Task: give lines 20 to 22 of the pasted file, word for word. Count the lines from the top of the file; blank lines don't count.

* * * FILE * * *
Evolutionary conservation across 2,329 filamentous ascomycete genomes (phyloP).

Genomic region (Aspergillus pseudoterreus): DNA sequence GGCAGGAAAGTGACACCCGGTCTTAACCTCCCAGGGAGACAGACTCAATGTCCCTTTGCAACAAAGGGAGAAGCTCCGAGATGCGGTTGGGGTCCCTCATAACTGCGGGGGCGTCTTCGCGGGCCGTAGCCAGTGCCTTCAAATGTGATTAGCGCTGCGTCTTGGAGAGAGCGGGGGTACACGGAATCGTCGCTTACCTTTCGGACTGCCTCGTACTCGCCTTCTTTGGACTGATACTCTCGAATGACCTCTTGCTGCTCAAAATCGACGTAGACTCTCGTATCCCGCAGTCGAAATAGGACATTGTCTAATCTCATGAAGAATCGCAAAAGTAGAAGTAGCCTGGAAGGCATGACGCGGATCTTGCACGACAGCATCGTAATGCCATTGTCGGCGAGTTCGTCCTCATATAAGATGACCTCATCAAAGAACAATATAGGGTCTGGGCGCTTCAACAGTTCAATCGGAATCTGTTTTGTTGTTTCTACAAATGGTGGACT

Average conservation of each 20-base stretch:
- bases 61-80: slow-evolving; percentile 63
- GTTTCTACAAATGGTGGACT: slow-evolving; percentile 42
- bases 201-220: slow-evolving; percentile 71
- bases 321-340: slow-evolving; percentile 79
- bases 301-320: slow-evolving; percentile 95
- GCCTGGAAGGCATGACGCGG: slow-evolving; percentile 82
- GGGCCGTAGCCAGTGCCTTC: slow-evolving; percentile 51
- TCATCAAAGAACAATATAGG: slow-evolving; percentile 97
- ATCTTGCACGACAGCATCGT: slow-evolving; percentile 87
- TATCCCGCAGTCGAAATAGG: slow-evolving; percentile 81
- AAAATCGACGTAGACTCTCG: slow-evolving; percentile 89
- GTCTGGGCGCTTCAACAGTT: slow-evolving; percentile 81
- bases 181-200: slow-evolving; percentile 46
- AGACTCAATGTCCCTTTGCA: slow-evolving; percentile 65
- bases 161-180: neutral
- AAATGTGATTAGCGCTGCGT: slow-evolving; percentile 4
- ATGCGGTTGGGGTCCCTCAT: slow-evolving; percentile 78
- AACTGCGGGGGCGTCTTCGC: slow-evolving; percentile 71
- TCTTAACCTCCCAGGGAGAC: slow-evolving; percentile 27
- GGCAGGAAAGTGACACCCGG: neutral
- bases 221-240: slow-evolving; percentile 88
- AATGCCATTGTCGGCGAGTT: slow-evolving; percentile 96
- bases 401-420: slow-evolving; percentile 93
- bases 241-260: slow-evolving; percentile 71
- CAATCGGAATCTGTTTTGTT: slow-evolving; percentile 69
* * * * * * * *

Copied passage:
- ATGCGGTTGGGGTCCCTCAT: slow-evolving; percentile 78
- AACTGCGGGGGCGTCTTCGC: slow-evolving; percentile 71
- TCTTAACCTCCCAGGGAGAC: slow-evolving; percentile 27